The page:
Algonkian Writers Conference; Niagara

I feel like I’m in one of those isolation booths on a reality show. You know the ones. Where the contestants spill their inner most thoughts. Where they cry and sniffle. Where they preach about integrity while they back stab the other contestants, the whole time speaking in hushed tones.

Ok, leave out everything except the speaking in conspiratorial hushed voice. Come closer my children, I have a story to tell.



Ok,  I applied for, as only a select few can go, and was accepted into the Algonkian Writers Conference in Niagara, October 27-30, 2011. I’m scared shitless and excited all at once. Here it where reality slaps me in the face. Here is where those in the know tell me whether I’m a writer or a poser.

There is a notion that one’s family, friends, writing cronies and fellow writing groups are all giving bad advice. They are in essence, inflating our balloons with breaths of hope. I don’t necessarily agree with that, but the fact of the matter is, I’ve only ever received good feedback. Try as they may to hide it, all writers want an honest opinion. They won’t say aloud that they want at least one well thought out negative feedback, but they do. I do.

So I’m approaching this with a handful of balloons. Each one buoyed by feedback; each one a flimsy building block upon which the mansion of my writing career balances. The struggle will be, how many can I afford to lose before the house comes crashing down.

I’ll sit, knees knocking, mouth bleeding sand, while editors from some noted publishing houses as Penguin and Random House, inspect me, through my writing, to see whether I am worthy.

Three and a half days of learning how to sell myself and my books(s). Three and a half days to figure out where to stand my ground so my voice and vision aren’t overwhelmed by suggested edits to make my writing “market worthy”.

I’m sounding kinda literary aren’t I? I think I’m headed down that slippery literary writing slope. The interesting thing about this whole course will be in finding out where Literary writing fits in. The assigned reading was several classic and current literary novels. The interesting part is that literary novels are supposed to be the hardest to sell.

Great, now I have another thing eating at me, curiosity.

Nothing to do now but pack my balloons and hop into my carriage pulled in one direction by two horses, Excitement and Curiosity and in the opposite direction by a horse named Fear.

There is one saving grace, fellow Write Brains, writing group member and a former teacher instrumental in getting me this far, are going as well.

Did I mention this conference is reported to have a one in three success ratio? Gulp!


About Dale Long

Writing ambushed me from the shadows. At first I pushed it aside as nonsense, but luckily my wife and two girls saw the potential. Since then I have had an article published by Metroland, placed as runner-up and in the top ten in humour writing contests and various other contests. The icing on the cake was placing as runner-up in the WCDR's Wicked Words contest (130 entries) and having my entry published in the contests anthology of the same name. My entry was an exerpt from my upcoming novel, Echoes.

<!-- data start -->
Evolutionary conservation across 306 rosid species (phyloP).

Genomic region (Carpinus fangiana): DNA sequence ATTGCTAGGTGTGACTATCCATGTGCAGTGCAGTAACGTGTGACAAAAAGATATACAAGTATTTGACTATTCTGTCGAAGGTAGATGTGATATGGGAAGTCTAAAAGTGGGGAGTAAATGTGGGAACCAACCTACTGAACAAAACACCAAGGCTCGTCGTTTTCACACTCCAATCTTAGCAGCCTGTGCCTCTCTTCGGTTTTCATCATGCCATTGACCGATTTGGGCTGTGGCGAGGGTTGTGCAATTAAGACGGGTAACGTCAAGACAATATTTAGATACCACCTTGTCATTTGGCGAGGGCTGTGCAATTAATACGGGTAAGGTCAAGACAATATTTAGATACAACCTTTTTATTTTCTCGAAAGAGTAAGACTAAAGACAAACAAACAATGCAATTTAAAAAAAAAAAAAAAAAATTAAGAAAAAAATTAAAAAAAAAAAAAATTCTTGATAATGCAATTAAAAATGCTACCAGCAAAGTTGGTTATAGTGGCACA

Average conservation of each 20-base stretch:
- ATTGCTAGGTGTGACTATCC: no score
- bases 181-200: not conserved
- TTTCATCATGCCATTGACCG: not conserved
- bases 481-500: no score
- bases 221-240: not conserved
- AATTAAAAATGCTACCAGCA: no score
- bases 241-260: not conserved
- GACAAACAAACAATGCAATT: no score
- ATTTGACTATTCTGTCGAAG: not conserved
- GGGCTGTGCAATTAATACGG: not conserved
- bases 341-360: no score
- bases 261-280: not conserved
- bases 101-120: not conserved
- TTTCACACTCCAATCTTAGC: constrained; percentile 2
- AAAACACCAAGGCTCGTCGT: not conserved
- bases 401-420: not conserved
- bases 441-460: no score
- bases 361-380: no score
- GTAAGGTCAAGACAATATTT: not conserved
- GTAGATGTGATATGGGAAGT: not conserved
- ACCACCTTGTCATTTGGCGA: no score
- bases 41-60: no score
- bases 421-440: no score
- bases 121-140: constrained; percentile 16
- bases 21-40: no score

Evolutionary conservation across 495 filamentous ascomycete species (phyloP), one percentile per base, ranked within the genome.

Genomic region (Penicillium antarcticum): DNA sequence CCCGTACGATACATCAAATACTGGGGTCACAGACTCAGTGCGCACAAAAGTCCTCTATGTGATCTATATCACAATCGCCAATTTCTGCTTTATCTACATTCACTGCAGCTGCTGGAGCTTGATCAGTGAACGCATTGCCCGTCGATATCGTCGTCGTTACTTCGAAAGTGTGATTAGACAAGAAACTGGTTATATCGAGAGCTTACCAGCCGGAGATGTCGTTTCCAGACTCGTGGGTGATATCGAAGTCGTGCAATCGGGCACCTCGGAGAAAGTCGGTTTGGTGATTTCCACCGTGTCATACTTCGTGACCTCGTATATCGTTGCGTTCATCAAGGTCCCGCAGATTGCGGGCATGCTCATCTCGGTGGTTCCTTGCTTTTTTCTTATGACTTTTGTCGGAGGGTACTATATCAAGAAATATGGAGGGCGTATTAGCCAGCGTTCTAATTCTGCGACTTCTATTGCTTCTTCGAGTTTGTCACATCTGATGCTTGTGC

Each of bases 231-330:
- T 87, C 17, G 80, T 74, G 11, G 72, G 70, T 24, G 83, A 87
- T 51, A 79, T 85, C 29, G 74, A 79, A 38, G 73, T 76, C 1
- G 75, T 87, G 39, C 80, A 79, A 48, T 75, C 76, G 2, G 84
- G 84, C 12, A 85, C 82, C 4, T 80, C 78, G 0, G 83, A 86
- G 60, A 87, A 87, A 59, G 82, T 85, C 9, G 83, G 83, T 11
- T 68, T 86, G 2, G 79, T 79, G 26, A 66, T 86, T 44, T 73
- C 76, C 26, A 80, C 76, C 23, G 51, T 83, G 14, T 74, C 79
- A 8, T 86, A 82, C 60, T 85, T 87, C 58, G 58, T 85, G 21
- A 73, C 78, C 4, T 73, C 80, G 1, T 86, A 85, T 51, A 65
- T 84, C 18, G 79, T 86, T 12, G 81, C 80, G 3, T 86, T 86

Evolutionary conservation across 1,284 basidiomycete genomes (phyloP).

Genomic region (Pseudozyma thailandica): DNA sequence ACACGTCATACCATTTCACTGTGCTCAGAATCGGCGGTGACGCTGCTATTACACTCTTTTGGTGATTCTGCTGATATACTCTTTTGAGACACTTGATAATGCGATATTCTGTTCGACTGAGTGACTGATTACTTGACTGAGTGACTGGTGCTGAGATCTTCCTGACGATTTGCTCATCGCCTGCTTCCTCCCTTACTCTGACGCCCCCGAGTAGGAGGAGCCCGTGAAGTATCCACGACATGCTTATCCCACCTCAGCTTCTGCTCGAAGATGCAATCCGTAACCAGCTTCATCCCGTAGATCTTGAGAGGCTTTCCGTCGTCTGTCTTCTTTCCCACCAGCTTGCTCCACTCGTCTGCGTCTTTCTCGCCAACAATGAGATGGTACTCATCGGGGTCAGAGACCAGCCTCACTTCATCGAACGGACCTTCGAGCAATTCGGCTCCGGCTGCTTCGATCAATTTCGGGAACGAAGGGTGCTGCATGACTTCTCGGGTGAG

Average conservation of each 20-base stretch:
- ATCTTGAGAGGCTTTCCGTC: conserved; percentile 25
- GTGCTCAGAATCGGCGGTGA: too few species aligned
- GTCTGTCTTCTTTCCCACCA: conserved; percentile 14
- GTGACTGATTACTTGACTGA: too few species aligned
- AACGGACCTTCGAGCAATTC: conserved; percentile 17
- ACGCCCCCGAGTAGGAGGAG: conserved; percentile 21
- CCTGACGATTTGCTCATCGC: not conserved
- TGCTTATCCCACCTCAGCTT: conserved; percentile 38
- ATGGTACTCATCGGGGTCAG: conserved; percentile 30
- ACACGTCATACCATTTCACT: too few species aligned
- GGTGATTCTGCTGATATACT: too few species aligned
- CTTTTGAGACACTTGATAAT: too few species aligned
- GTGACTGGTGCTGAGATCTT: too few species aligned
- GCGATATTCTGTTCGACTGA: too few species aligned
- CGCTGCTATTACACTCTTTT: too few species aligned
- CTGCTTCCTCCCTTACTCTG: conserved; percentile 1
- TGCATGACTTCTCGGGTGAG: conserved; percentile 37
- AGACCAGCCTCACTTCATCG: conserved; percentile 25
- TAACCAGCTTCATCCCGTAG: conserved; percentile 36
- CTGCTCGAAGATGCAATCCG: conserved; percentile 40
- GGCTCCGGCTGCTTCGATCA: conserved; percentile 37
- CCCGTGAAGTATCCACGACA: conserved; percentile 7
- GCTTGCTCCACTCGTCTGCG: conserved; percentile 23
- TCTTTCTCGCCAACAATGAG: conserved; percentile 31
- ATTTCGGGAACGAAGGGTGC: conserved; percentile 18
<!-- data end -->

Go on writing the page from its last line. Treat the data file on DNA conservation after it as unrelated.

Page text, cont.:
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10 Responses to Algonkian Writers Conference; Niagara

  1. Adele Simmons says:

    Go for it, Dale!
    You have a gift for story-telling. We all know it. Whatever is to be criticized is just part of honing your skills. Tell your stories! We’re your cheering squad.

  2. Dave Jones says:

    May your carriage never turn into a pumpkin yet may that horse named ‘Fear’ quickly morph into a cowering mouse and scurry to its hole.

    We certainly desire to have honest constructive criticism but when it comes it usualy harsher than we are prepared for. Keep your balloons fully inflated and your stick on the ice. Remember -Yoo da man! Keep us up to date on how it unfolds.

    Oh yeah, and ‘good luck’ if you need it buddy!


  3. Lisa Llamrei says:

    When that honest criticism comes, no matter how harsh it sounds, don’t take it as discouragement, but rather as a means of improving your skills.

    Wish I could be there, but I have every confidence you and Deepam will do us all proud.

  4. Dale Long says:

    Thanks guys! I am prepared for the criticism. Not saying it won’t sting. I have thick skin but I also have an ego that cries like a baby. 😉

  5. I want to go to YOUR conference. I’m sure you’ll wow them and get the feedback you both want and need. Good luck.

  6. Linda Cooper says:

    You are already successful, you have embraced your gift and are moving forward with it. You are inspiring us and showing us the way to move through the fear into the light! Way to go!

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